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A male kumbhāṇḍa (left) and female Kumbhāṇḍakā (right).
Translations of
(IAST: Kumbhāṇḍa)
Chinese鳩槃荼 or 鳩盤拏
(Pinyin: Jiūpántú or Jiūpánná)
(Rōmaji: kubanda)
(RR: gubanda)
Wylie: grul bum
THL: drulbum
Glossary of Buddhism

A kumbhāṇḍa (Sanskrit) or kumbhaṇḍa (Pāli) is one of a group of dwarfish, misshapen spirits among the lesser deities of Buddhist mythology.[1][2]

Kumbhāṇḍa was a dialectal form for "gourd", so they may get their name from being thought to resemble gourds in some way, e.g. in having big stomachs. But kumbhāṇḍa can also be interpreted as "pot-egg"; since "egg" (aṇḍa) was a common euphemism for "testicle", the kumbhāṇḍas were imagined having testicles "as big as pots".[1][additional citation(s) needed]

The terms kumbhāṇḍa and yakṣa are sometimes used for the same person; yakṣa in these cases is the more general term, including a variety of lower deities.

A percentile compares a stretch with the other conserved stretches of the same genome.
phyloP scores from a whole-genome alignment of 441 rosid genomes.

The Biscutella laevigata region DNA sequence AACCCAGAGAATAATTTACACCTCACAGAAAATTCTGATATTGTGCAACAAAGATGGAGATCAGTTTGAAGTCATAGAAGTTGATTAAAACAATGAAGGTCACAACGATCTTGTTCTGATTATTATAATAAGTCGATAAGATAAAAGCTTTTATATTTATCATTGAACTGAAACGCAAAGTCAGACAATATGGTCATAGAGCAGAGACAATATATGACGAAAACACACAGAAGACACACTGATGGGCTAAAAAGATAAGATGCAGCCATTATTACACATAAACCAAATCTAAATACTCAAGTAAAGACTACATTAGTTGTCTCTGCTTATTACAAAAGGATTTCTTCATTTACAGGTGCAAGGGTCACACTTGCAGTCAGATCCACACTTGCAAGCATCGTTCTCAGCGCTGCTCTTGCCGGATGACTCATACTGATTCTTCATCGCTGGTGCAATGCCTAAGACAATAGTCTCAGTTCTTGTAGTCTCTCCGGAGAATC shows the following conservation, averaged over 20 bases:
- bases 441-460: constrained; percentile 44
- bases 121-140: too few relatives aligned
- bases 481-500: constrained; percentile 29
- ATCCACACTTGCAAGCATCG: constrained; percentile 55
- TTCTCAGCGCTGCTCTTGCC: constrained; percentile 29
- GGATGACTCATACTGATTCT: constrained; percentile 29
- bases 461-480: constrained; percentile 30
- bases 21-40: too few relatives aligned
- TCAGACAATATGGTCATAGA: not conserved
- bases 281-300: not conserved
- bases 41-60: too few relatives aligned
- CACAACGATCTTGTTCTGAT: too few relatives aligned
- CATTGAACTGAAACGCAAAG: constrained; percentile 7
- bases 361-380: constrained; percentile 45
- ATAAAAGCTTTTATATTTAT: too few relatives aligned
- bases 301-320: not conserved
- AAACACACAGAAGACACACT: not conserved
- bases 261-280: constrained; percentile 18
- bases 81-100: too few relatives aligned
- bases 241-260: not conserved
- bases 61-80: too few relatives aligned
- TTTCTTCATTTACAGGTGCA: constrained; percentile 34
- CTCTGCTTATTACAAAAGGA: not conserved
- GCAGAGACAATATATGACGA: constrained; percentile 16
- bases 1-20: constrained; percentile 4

The kumbhāṇḍas are classed among the Cāturmahārājika deities, and are subject to the Great King Virūḍhaka, Guardian of the South. One of their chiefs is called Kumbhīra.

According to the Dà zhìdù lùn, greedy officers are reborn as kumbhāṇḍhas.


  1. ^ a b Agrawala, Prithvi Kumar (1985). "The Kumbhandas: their personification and names". Bhāratī: Bulletin of the College of Indology (16–17). Banaras Hindu University, College of Indology.
  2. ^ Buswell, Robert E.; Lopez, Donald S. (20 July 2017). "kumbhāṇḍa". The Princeton Dictionary of Buddhism. Princeton University Press. ISBN 978-0-691-15786-3.